Still, with the possibility of answering to Sophie, Sophonisba deserves a place in the everyday-nickname, super-surprising-formal-name Hall of Fame.

If you’re a truly daring namer, Sophonisba is one to consider.

What do you think of Sophonisba? Too much name to consider? Or an ancient name ready for consideration in 2015?

About Abby Sandel

Whether you're naming a baby, or just all about names, you've come to the right place! Appellation Mountain is a haven for lovers of obscure gems and enduring classics alike.

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What do you think?


  1. I find this name hard to pronounce which is a deal breaker for me – for some reason I find the spelling in the poster easier, the e gives a clue to think Greek 🙂

    This was a great post and also caused me to research how far ba’al worship went westwards, interesting. For some reason I feel uncomfortable with a name referencing ba’al but I am fine with the Greek pantheon such as Persephone and calliope.

    Wanted to point out that 200bc predates Christ but is very much contemporary (later than many) with Old Testament characters and so would still have Christian sensibilities.

    In all I’d be happy to see sophonisbe but wouldn’t use her myself (and would prefer the historic to the invented Sophina).

  2. Searching for more info about the name Sophonisba, I found:

    “I lived in a dorm named after Sophonisba P. Breckinridge; we pronounced it so-fo-NIZ-bah, but I can’t say for sure whether it is correct. …Nicknames for Sophonisba: Sophie” (BNW Namipedia)

    It appears that at least some of the time the first syllable of the name Sophonisba is pronounced “Soh”.

    Looking for further information on Sophonisba Breckinridge:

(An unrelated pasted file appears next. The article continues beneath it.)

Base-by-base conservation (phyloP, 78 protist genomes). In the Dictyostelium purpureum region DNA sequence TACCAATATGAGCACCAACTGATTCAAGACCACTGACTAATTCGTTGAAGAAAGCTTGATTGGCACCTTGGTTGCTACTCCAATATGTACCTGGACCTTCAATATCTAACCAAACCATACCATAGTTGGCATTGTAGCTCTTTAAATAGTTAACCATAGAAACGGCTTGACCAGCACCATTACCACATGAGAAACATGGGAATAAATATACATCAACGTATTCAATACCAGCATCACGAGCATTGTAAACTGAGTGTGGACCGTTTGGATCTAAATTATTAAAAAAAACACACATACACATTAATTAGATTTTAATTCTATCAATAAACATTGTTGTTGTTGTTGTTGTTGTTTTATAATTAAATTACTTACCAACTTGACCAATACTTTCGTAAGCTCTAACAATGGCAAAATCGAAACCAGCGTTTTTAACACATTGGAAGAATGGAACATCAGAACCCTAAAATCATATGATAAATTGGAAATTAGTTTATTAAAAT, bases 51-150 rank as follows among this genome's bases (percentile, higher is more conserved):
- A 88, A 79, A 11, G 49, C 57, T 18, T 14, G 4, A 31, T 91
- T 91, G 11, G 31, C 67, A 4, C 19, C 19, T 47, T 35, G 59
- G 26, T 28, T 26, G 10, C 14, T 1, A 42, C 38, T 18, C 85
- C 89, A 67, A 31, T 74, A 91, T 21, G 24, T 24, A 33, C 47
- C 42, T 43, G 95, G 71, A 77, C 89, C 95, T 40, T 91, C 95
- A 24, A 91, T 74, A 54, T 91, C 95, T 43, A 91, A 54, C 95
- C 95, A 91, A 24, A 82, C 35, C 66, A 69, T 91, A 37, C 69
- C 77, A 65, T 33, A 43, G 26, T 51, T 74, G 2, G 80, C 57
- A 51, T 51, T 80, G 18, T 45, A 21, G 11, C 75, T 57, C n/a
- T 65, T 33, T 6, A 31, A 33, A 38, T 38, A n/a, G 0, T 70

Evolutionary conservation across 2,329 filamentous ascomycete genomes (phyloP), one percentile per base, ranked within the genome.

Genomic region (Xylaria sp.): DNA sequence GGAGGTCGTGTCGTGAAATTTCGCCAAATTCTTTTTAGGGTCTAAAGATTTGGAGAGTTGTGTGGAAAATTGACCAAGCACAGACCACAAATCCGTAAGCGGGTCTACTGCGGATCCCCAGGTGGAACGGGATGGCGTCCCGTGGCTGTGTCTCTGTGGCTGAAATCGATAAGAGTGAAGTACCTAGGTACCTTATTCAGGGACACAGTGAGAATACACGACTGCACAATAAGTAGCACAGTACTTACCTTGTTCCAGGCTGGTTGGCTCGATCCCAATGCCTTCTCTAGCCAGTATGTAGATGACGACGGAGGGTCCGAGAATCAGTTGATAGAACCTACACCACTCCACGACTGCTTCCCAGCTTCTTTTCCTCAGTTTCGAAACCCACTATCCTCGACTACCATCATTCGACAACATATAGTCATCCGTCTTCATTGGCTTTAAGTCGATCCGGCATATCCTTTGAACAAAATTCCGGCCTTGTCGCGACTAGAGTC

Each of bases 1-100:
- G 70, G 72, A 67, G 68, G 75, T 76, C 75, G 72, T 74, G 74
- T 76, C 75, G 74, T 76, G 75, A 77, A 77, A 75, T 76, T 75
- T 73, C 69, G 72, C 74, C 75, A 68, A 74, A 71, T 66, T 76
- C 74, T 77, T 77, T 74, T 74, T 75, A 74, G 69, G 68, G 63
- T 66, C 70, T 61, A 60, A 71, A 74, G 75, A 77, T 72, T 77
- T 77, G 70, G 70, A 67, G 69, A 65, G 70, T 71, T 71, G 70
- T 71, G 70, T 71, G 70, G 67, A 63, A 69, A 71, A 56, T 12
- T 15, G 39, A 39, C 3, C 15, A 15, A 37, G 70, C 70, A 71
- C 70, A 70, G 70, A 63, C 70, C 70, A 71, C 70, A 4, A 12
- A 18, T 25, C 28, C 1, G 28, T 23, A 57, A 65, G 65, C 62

The University of Chicago currently houses undergraduate students in Breckinridge House, named after Sophonisba Breckinridge, where students celebrate “Sophie Day” in the early spring.

    It appears that Sophonisba Breckingridge went by “Sophie” Breckinridge. She is mentioned in at least two scholarly books, where she is referred to as Sophie Breckinridge.

    Sophonisba Preston Breckinridge (April 1, 1866 – July 30, 1948), Kentucky

    Her name is also given as Sophonisba Ann Breckinridge. Her paternal grandmother’s name was Ann Sophonisba.

    I found a few other 18th – 19th century Sophonisbas online. The earliest birth of a baby named Sophonisba that I came across was in 1784 in Virginia. It seems that this name was most favored by prominent southern families, like that of Sophonisba Breckinridge.

    Born in Lexington, Kentucky, Sophonisba Preston Breckinridge was a member of the political active and social elite Desha family and Breckinridge family. She was the daughter of Issa Desha Breckinridge who was the second wife of Col. William C.P. Breckinridge, a member of Congress from Kentucky, editor and a lawyer. Her grandfather was the abolitionist minister Robert Jefferson Breckinridge.

    Her older sister was named Eleanor “Ella” and her younger sister, Mary Curry.

    Abby, thanks for profiling this interesting name.

  3. For those who think that this name is to unweildly to use, just type the name into facebook search. I did, it came up with at least 10 or more people for each spelling: Sofonisba and Sophonisba.

    In reply To the Comment: “This makes me wonder who a name is for — the bearer or the “truly daring namer” parents who “dare” to pick an eccentric name that draws attention to their “daring”? ”